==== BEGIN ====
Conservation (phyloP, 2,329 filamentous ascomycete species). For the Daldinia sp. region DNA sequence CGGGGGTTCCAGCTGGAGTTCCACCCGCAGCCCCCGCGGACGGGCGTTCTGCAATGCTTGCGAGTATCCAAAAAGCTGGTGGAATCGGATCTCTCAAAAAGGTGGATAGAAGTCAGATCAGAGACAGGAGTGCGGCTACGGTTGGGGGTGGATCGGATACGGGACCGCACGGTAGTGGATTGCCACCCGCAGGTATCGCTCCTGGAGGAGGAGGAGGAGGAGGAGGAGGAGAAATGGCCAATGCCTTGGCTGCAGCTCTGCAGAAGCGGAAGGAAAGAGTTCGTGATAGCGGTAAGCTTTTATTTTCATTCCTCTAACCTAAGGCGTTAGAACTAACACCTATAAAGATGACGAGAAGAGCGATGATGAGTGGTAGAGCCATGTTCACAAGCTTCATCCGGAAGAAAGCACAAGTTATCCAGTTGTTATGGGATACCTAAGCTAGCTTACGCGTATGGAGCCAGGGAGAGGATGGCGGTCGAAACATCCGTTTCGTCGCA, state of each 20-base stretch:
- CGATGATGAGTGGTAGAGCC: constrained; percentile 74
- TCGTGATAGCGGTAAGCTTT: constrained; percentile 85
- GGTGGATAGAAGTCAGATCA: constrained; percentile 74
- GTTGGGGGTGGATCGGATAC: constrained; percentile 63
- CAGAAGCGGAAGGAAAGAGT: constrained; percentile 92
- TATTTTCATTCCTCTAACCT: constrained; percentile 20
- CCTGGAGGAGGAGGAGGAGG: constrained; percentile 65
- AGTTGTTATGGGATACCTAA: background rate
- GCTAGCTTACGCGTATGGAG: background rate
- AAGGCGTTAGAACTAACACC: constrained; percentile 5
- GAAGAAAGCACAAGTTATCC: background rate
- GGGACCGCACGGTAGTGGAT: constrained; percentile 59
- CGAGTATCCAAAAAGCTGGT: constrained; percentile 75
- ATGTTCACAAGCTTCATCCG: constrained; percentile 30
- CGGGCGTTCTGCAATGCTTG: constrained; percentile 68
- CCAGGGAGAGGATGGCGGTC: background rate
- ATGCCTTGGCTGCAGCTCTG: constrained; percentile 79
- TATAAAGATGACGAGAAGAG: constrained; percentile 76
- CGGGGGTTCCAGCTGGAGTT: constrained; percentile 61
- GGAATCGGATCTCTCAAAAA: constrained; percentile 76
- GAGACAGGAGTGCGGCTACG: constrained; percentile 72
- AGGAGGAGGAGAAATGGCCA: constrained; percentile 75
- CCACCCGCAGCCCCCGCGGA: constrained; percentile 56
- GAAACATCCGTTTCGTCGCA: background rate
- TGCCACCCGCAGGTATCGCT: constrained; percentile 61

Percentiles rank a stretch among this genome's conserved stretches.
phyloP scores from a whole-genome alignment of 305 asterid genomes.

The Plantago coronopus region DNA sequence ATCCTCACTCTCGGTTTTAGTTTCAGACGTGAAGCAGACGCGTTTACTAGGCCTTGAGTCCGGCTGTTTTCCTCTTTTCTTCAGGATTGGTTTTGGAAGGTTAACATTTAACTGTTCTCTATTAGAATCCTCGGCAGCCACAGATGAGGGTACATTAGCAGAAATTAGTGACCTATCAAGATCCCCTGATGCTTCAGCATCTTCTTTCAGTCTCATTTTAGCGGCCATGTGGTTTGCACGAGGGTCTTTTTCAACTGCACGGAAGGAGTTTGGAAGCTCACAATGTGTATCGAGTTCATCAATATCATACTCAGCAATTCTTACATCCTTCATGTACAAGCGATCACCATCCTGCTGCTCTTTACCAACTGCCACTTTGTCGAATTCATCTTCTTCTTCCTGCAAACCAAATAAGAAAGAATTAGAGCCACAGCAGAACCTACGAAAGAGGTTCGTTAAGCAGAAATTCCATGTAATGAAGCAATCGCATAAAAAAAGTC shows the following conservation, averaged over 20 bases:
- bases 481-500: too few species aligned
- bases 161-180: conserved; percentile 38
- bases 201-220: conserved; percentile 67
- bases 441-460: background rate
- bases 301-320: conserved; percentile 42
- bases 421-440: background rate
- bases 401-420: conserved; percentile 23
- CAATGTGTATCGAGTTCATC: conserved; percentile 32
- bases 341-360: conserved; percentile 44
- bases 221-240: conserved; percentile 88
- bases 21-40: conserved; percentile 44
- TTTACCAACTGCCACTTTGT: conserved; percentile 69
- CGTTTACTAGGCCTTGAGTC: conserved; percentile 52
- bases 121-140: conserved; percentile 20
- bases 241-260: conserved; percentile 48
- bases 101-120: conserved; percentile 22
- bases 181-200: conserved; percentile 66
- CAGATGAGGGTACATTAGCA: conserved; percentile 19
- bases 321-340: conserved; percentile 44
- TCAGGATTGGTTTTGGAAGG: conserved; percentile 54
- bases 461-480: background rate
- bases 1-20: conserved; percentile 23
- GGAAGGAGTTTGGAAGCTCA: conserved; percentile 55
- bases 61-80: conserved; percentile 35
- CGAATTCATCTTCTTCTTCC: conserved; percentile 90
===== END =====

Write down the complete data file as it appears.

Conservation (phyloP, 2,329 filamentous ascomycete species). For the Daldinia sp. region DNA sequence CGGGGGTTCCAGCTGGAGTTCCACCCGCAGCCCCCGCGGACGGGCGTTCTGCAATGCTTGCGAGTATCCAAAAAGCTGGTGGAATCGGATCTCTCAAAAAGGTGGATAGAAGTCAGATCAGAGACAGGAGTGCGGCTACGGTTGGGGGTGGATCGGATACGGGACCGCACGGTAGTGGATTGCCACCCGCAGGTATCGCTCCTGGAGGAGGAGGAGGAGGAGGAGGAGGAGAAATGGCCAATGCCTTGGCTGCAGCTCTGCAGAAGCGGAAGGAAAGAGTTCGTGATAGCGGTAAGCTTTTATTTTCATTCCTCTAACCTAAGGCGTTAGAACTAACACCTATAAAGATGACGAGAAGAGCGATGATGAGTGGTAGAGCCATGTTCACAAGCTTCATCCGGAAGAAAGCACAAGTTATCCAGTTGTTATGGGATACCTAAGCTAGCTTACGCGTATGGAGCCAGGGAGAGGATGGCGGTCGAAACATCCGTTTCGTCGCA, state of each 20-base stretch:
- CGATGATGAGTGGTAGAGCC: constrained; percentile 74
- TCGTGATAGCGGTAAGCTTT: constrained; percentile 85
- GGTGGATAGAAGTCAGATCA: constrained; percentile 74
- GTTGGGGGTGGATCGGATAC: constrained; percentile 63
- CAGAAGCGGAAGGAAAGAGT: constrained; percentile 92
- TATTTTCATTCCTCTAACCT: constrained; percentile 20
- CCTGGAGGAGGAGGAGGAGG: constrained; percentile 65
- AGTTGTTATGGGATACCTAA: background rate
- GCTAGCTTACGCGTATGGAG: background rate
- AAGGCGTTAGAACTAACACC: constrained; percentile 5
- GAAGAAAGCACAAGTTATCC: background rate
- GGGACCGCACGGTAGTGGAT: constrained; percentile 59
- CGAGTATCCAAAAAGCTGGT: constrained; percentile 75
- ATGTTCACAAGCTTCATCCG: constrained; percentile 30
- CGGGCGTTCTGCAATGCTTG: constrained; percentile 68
- CCAGGGAGAGGATGGCGGTC: background rate
- ATGCCTTGGCTGCAGCTCTG: constrained; percentile 79
- TATAAAGATGACGAGAAGAG: constrained; percentile 76
- CGGGGGTTCCAGCTGGAGTT: constrained; percentile 61
- GGAATCGGATCTCTCAAAAA: constrained; percentile 76
- GAGACAGGAGTGCGGCTACG: constrained; percentile 72
- AGGAGGAGGAGAAATGGCCA: constrained; percentile 75
- CCACCCGCAGCCCCCGCGGA: constrained; percentile 56
- GAAACATCCGTTTCGTCGCA: background rate
- TGCCACCCGCAGGTATCGCT: constrained; percentile 61

Percentiles rank a stretch among this genome's conserved stretches.
phyloP scores from a whole-genome alignment of 305 asterid genomes.

The Plantago coronopus region DNA sequence ATCCTCACTCTCGGTTTTAGTTTCAGACGTGAAGCAGACGCGTTTACTAGGCCTTGAGTCCGGCTGTTTTCCTCTTTTCTTCAGGATTGGTTTTGGAAGGTTAACATTTAACTGTTCTCTATTAGAATCCTCGGCAGCCACAGATGAGGGTACATTAGCAGAAATTAGTGACCTATCAAGATCCCCTGATGCTTCAGCATCTTCTTTCAGTCTCATTTTAGCGGCCATGTGGTTTGCACGAGGGTCTTTTTCAACTGCACGGAAGGAGTTTGGAAGCTCACAATGTGTATCGAGTTCATCAATATCATACTCAGCAATTCTTACATCCTTCATGTACAAGCGATCACCATCCTGCTGCTCTTTACCAACTGCCACTTTGTCGAATTCATCTTCTTCTTCCTGCAAACCAAATAAGAAAGAATTAGAGCCACAGCAGAACCTACGAAAGAGGTTCGTTAAGCAGAAATTCCATGTAATGAAGCAATCGCATAAAAAAAGTC shows the following conservation, averaged over 20 bases:
- bases 481-500: too few species aligned
- bases 161-180: conserved; percentile 38
- bases 201-220: conserved; percentile 67
- bases 441-460: background rate
- bases 301-320: conserved; percentile 42
- bases 421-440: background rate
- bases 401-420: conserved; percentile 23
- CAATGTGTATCGAGTTCATC: conserved; percentile 32
- bases 341-360: conserved; percentile 44
- bases 221-240: conserved; percentile 88
- bases 21-40: conserved; percentile 44
- TTTACCAACTGCCACTTTGT: conserved; percentile 69
- CGTTTACTAGGCCTTGAGTC: conserved; percentile 52
- bases 121-140: conserved; percentile 20
- bases 241-260: conserved; percentile 48
- bases 101-120: conserved; percentile 22
- bases 181-200: conserved; percentile 66
- CAGATGAGGGTACATTAGCA: conserved; percentile 19
- bases 321-340: conserved; percentile 44
- TCAGGATTGGTTTTGGAAGG: conserved; percentile 54
- bases 461-480: background rate
- bases 1-20: conserved; percentile 23
- GGAAGGAGTTTGGAAGCTCA: conserved; percentile 55
- bases 61-80: conserved; percentile 35
- CGAATTCATCTTCTTCTTCC: conserved; percentile 90